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Andy Warhol’s Life Revolved Around Sex, Drugs—and Catholicism? A New Museum Show…

andy-warhol’s-life-revolved-around-sex,-drugs—and-catholicism?-a-new-museum-show…

Andy Warhol is synonymous with Pop art and celebrity, Campbell’s Soup and Marilyn Monroe—but one driving force in the artist’s work that people may not know about is Warhol’s relationship to Catholicism.

A new exhibition illuminating the ways Catholic themes appear in Warhol’s work will travel to the Brooklyn Museum this fall from Pittsburgh’s Andy Warhol Museum.

“It’s not something I knew about Warhol, or that I think that most folks knew,” Brooklyn Museum curator Carmen Hermo, who organized the upcoming presentation, titled “Andy Warhol: Revelation,” told Artnet News. “I think in some ways, the art world likes to remove the influence of spirituality and religion as drivers of art production and art making in artist’s lives.”

When Hermo visited the exhibition, which is curated by José Carlos Diaz, during its Warhol Museum run”it really blew my mind,” she said. “There’s something about seeing a career-long engagement, from age 10 to the very last artworks that Warhol created. Across many different materials and technological experiments and collaborations, this theme finds its way into Warhol’s work.”

Andy Warhol, emEggs/em (1982). Courtesy of the Andy Warhol Museum, Pittsburgh; Founding Collection, Contribution the Andy Warhol Foundation for the Visual Arts, Inc., 1998. ©2021 the Andy Warhol Foundation for the Visual Arts, Inc./Licensed by Artists Rights Society (ARS), New York.

Andy Warhol, Eggs (1982). Courtesy of the Andy Warhol Museum, Pittsburgh; Founding Collection, Contribution the Andy Warhol Foundation for the Visual Arts, Inc., 1998. ©2021 the Andy Warhol Foundation for the Visual Arts, Inc./Licensed by Artists Rights Society (ARS), New York.

Born Andrew Warhola to Slovakian immigrants and raised in Pittsburgh’s Ruska Dolina neighborhood, the artist’s upbringing in many ways revolved around the church, which was the lifeblood of the Carpatho-Rusyn community.

The earliest artwork in the show, on loan from the Warhola family collection, is a Jesus of the Sacred figurine painted by the artist as a child. The last works are from the late series based on Leonardo da Vinci’s famous mural The Last Supper, a print of which hung in Warhol’s childhood home.

“The series has this ur-Warholian gesture of appropriating a Renaissance masterpiece, but appropriating it through its popular images,” Hermo said. “He’s approaching this iconic, well-known work through the lens of how people experience it every day in their home faith ritual traditions. It’s a Leonardo reference, but there’s also something powerful there elevating private devotion.”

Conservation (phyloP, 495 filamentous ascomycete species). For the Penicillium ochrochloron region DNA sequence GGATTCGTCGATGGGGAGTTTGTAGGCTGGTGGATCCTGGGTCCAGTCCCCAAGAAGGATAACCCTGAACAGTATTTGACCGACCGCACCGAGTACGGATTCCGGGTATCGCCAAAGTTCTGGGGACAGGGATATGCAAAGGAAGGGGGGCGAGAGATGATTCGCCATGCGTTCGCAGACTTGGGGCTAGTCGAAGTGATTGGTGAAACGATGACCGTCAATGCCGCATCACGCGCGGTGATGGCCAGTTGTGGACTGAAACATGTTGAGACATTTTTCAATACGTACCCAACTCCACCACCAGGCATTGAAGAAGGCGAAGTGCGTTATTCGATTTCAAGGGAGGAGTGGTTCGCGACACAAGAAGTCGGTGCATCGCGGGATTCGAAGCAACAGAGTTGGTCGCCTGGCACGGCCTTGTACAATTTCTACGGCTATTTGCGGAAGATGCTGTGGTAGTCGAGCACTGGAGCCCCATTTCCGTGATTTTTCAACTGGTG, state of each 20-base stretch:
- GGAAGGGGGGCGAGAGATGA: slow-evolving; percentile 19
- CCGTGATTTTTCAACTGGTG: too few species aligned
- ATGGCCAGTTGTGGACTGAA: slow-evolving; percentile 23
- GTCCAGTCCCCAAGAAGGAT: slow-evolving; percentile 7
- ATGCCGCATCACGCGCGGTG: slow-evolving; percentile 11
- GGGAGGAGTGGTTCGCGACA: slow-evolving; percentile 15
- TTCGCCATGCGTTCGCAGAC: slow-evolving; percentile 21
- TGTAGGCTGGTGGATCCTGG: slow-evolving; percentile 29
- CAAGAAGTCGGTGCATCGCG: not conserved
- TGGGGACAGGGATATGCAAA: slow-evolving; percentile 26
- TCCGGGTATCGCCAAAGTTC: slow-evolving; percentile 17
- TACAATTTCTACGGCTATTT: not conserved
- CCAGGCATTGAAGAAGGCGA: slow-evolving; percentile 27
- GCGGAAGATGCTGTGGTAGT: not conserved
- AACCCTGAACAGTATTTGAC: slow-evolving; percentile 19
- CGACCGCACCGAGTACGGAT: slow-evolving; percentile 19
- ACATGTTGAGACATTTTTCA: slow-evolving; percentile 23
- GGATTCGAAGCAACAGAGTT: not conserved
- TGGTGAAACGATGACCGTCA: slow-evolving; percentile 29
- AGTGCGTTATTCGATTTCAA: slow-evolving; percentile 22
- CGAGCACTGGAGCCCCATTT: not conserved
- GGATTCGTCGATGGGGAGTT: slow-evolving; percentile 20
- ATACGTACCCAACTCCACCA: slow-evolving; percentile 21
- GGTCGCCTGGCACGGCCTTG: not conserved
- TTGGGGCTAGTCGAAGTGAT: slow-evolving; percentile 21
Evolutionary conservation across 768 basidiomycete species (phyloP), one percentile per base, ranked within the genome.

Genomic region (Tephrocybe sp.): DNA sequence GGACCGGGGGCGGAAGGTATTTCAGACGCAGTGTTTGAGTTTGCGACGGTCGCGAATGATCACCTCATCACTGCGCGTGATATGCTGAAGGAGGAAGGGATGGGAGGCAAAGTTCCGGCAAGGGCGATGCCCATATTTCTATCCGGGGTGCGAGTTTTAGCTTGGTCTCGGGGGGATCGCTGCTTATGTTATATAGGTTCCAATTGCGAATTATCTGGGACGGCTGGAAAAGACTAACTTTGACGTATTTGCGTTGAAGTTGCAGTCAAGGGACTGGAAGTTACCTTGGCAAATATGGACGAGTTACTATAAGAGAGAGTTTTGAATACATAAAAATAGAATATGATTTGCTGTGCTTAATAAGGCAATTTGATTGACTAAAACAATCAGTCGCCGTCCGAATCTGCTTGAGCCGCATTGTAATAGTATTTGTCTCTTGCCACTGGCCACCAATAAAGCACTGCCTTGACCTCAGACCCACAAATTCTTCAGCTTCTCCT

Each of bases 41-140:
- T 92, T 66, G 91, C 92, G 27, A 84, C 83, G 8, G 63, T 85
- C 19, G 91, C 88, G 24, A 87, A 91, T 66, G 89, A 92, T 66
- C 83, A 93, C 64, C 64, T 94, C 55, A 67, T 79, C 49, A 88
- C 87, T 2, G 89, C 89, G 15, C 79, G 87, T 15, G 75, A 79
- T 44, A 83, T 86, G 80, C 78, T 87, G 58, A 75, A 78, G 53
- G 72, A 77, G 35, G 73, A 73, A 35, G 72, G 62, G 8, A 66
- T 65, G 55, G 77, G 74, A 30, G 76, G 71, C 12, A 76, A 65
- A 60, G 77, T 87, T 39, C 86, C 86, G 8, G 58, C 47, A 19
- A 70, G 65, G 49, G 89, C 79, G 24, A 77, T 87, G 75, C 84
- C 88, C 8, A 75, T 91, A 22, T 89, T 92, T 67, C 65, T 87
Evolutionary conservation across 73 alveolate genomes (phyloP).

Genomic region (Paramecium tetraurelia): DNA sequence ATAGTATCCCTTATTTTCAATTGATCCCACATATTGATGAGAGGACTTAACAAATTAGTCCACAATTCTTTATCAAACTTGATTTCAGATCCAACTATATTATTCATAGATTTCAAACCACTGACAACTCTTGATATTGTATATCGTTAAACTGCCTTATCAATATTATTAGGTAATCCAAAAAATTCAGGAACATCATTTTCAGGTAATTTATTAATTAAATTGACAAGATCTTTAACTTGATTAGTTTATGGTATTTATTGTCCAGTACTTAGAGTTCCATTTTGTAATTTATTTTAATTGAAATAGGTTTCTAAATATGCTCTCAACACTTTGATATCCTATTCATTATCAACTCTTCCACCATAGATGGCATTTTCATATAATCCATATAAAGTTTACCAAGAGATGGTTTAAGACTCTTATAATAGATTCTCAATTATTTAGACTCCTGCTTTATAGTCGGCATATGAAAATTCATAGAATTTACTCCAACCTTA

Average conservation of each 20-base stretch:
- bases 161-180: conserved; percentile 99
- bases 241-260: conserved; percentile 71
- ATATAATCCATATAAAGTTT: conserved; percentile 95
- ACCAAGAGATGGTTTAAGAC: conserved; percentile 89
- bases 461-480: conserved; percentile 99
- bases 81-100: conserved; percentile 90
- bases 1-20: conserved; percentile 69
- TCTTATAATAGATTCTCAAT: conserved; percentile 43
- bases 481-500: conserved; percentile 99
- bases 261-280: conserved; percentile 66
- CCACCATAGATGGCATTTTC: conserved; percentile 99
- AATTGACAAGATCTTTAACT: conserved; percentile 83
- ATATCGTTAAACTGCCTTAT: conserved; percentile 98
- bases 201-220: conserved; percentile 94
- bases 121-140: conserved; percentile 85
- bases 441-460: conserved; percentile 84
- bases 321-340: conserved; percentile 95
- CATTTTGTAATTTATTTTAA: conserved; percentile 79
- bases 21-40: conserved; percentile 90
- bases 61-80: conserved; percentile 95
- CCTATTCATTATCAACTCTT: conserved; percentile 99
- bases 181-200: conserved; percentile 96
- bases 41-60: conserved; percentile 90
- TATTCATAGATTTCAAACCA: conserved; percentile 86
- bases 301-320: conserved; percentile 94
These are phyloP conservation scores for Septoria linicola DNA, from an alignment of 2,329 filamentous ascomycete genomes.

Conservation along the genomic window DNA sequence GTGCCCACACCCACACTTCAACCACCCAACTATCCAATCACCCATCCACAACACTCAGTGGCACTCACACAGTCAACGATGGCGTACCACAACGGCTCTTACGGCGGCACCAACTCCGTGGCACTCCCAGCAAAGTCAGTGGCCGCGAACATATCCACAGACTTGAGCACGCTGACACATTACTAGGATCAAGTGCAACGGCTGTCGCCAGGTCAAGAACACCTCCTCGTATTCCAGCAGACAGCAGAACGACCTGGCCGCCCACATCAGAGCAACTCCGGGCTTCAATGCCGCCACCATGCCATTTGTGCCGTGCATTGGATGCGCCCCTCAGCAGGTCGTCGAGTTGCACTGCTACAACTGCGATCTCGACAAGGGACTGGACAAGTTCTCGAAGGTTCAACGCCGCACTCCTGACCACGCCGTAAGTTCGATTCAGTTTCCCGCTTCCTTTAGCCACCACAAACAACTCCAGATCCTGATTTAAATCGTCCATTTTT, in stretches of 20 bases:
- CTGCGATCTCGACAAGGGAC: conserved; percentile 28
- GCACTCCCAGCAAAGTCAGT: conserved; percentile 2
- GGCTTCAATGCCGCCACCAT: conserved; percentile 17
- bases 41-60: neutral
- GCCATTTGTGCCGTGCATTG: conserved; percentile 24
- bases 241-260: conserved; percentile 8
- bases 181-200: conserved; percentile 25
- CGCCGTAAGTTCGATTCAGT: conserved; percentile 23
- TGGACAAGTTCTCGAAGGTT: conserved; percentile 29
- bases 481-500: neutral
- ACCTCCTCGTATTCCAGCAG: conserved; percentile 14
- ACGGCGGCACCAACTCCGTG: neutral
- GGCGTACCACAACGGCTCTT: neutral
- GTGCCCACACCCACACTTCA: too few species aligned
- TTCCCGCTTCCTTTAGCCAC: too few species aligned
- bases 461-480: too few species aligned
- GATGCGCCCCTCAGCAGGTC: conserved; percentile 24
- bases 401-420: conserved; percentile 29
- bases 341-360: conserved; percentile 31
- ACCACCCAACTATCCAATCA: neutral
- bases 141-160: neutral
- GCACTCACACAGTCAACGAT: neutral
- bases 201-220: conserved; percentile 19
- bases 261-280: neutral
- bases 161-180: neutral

Andy Warhol, emThe Last Supper/em (1986). The Andy Warhol Museum, Pittsburgh; Founding Collection, contribution the Andy Warhol Foundation for the Visual Arts, Inc., 1998. ©2021 The Andy Warhol Foundation for the Visual Arts, Inc./Licensed by Artists Rights Society (ARS), New York.

Andy Warhol, The Last Supper (1986). The Andy Warhol Museum, Pittsburgh; Founding Collection, contribution the Andy Warhol Foundation for the Visual Arts, Inc., 1998. ©2021 The Andy Warhol Foundation for the Visual Arts, Inc./Licensed by Artists Rights Society (ARS), New York.

For a 1984 commission from dealer Alexander Iolas—who gave Warhol his first show, in 1952—the artist made more than 100 “Last Supper Works,” including prints, hand-painted drawings, and large-scale silk screen paintings, two of which will be on view in the exhibition.

That includes the copy from the Baltimore Museum of Art, where controversial plans to auction the work were jettisoned after a widespread outcry. The piece is one of more than 30 works being added to the show for its Brooklyn iteration, including Warhol’s famous 1966 film The Chelsea Girls.

“Half, if not more, of Warhol’s superstar factory gang at that time were lapsed Catholics,” Hermo said. “Seeing Chelsea Girls through the lens of Catholicism—there are references to Saint Sebastian-like forms, and an extended confessional scene—really changes the context of that work.”

Not long after completing the film, Warhol found himself drawn back to the church.

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